Philip D Kick – Pathways (Astrophonica)


While Bristol-based electronic producer Jim Coles is best known for his bass music and electro-oriented productions as Om Unit, back in 2011 he released three download-only EPs consisting of footwork re-edits of jungle classics as Philip D. Kick, before he seemingly retired the alternate alias forever. Seven years on, this 12” EP on Astrophonica ‘Pathways’ sees Coles re-igniting the Philip D Kick alias with five new tracks that see him continuing to fuse footwork’s hyper-rhythmic structures with classic drum and bass and jungle elements, with consistently inspired results.

On the A-side, ‘In Formation’ kicks things straight out into sped-up double time ‘Amen’ breaks and stuttered vocal samples, before the beats drop out and a wiggly worm-style synth line rises to the front of mix, propelling things off on a rattling journey that calls to mind some meeting point between DJ Rashad and the Moving Shadow label, as the jiggling synth-line mutates into an acid 303 squelch against sheeny pads and airless sounding handclaps.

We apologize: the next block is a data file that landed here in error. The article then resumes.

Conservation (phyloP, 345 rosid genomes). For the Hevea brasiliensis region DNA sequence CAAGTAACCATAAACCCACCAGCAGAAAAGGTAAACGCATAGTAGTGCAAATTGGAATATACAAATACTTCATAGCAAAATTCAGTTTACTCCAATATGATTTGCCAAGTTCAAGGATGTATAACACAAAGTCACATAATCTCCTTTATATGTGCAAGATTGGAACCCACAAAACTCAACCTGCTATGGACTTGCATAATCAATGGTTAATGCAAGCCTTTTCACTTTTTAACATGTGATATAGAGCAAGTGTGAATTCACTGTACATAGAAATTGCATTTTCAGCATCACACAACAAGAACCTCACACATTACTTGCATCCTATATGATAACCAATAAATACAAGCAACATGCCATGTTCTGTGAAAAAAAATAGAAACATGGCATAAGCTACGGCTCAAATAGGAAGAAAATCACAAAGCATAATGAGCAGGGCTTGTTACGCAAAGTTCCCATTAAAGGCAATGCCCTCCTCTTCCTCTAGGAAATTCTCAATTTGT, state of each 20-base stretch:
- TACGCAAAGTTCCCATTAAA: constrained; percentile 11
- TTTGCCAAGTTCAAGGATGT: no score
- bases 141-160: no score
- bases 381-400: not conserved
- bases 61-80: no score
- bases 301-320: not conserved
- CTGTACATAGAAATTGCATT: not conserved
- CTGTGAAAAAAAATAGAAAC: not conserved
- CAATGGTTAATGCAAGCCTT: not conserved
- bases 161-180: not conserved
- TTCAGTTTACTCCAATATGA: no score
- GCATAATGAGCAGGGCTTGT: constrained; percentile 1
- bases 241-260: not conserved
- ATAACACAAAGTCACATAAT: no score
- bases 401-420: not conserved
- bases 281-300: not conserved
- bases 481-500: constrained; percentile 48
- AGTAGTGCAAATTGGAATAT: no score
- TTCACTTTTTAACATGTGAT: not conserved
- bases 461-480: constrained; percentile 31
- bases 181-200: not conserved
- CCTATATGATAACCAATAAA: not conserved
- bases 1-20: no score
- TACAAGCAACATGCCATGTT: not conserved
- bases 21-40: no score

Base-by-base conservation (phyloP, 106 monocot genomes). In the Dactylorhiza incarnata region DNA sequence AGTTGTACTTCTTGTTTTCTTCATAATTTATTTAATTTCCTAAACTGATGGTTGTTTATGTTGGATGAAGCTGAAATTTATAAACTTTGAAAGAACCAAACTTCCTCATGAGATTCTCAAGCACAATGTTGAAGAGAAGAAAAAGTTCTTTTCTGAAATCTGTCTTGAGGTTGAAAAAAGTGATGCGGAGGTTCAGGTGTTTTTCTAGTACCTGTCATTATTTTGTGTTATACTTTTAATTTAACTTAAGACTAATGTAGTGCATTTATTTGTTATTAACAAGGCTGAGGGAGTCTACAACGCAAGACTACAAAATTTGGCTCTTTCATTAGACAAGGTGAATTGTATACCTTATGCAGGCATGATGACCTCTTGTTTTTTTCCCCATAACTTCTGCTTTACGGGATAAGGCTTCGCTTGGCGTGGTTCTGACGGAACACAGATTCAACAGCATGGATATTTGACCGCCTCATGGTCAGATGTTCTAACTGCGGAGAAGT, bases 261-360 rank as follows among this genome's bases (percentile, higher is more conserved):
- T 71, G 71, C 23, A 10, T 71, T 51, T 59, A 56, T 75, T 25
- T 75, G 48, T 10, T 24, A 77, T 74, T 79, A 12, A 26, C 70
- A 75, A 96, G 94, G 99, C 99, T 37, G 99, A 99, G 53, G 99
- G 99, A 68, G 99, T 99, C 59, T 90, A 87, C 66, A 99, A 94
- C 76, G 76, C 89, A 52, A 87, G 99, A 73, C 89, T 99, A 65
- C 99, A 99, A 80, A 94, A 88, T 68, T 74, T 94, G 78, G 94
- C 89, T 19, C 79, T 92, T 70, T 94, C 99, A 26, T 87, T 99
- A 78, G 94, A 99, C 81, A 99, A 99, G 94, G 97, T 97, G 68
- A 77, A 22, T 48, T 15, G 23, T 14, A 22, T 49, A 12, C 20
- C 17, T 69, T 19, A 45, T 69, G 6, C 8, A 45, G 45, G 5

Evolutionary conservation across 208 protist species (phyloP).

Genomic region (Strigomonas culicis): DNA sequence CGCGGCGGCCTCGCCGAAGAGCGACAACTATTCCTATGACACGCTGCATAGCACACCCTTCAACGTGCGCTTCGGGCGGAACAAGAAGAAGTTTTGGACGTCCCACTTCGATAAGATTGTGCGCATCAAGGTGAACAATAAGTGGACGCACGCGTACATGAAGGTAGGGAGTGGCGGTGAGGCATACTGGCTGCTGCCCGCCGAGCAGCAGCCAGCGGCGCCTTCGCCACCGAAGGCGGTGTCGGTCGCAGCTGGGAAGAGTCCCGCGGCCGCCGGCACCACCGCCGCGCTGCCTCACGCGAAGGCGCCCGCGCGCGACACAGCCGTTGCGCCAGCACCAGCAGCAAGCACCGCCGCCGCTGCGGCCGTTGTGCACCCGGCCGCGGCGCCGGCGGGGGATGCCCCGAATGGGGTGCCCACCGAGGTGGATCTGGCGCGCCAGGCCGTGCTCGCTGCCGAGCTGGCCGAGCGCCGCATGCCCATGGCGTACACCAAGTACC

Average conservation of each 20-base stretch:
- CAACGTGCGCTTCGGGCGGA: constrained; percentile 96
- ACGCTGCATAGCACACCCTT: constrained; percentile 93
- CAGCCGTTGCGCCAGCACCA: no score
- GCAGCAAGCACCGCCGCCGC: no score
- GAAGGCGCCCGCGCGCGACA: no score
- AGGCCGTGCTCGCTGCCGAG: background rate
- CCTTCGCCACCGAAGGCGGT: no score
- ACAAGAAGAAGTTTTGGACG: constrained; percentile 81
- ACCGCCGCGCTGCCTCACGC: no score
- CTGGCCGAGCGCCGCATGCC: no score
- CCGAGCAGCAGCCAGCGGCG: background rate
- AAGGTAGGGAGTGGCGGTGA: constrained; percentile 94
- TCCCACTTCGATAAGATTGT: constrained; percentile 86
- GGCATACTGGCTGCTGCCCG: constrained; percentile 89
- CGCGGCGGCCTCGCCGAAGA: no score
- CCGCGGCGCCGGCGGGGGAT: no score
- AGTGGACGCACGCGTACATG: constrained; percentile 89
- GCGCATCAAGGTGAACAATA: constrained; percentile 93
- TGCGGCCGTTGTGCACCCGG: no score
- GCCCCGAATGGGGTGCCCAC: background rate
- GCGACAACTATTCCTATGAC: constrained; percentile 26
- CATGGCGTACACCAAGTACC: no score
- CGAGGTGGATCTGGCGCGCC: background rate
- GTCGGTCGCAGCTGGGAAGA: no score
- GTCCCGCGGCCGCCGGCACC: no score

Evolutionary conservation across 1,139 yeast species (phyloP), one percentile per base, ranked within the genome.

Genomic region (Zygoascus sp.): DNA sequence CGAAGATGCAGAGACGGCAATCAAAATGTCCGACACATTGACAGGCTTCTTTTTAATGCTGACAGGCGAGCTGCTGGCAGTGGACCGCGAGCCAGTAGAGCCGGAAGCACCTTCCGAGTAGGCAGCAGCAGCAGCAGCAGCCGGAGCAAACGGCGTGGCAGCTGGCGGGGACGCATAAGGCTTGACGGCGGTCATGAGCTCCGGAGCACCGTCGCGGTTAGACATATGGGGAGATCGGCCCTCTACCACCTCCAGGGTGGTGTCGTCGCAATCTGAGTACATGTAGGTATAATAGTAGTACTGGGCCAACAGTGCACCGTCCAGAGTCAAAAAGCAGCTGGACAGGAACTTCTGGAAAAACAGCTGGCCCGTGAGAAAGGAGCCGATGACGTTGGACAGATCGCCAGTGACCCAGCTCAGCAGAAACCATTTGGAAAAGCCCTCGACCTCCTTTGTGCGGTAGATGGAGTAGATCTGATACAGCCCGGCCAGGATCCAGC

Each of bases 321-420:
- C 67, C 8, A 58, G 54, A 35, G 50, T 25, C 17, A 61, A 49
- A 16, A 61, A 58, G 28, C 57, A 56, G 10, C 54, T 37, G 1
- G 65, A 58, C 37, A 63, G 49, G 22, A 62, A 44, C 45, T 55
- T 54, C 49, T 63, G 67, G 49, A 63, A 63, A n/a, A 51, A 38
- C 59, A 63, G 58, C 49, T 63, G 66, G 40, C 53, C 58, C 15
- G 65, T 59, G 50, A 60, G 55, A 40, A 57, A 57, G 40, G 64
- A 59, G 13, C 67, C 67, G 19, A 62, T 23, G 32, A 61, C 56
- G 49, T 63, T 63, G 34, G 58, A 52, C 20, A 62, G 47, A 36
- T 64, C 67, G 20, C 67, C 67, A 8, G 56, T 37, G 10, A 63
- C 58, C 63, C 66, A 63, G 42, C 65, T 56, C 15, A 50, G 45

‘Work That’ meanwhile cuts up and scatters a vocal sample intoning the title phrase against jittery rolls of percussion, ‘Pacific 202’-esque synth washes and cascades of polyrhythmic snares that sound like aluminium cans, the pitched-up diva samples and stabbing melodic riffs sealing the direct lineage to classic warehouse rave along the lines of 2 Bad Mice and Playing With Knives.

Elsewhere, ‘Drown’ drops the pace slightly, jacking a Gangstarr vocal samples before building up a dense web of metallic batucada rhythms, only for the beats to evolve in a more Squarepusher-esque jungle direction against jazzy clavinet keys and dubbed-out effects, before ‘Vibe Off’ sees Coles collaborating with Chicago footwork figurehead DJ Spinn to fuse rapid-fire snare runs with bass-heavy tom drops, the second half wandering out into a curiously jazzy collision of shuffling breakbeats, chilly organ tones and chirping, pitched-up vocal snippets. Given that classic jungle and footwork are such obvious stylistic cousins, it’s surprising that more footwork practitioners (Machinedrum being an obvious exception) haven’t made the connection.


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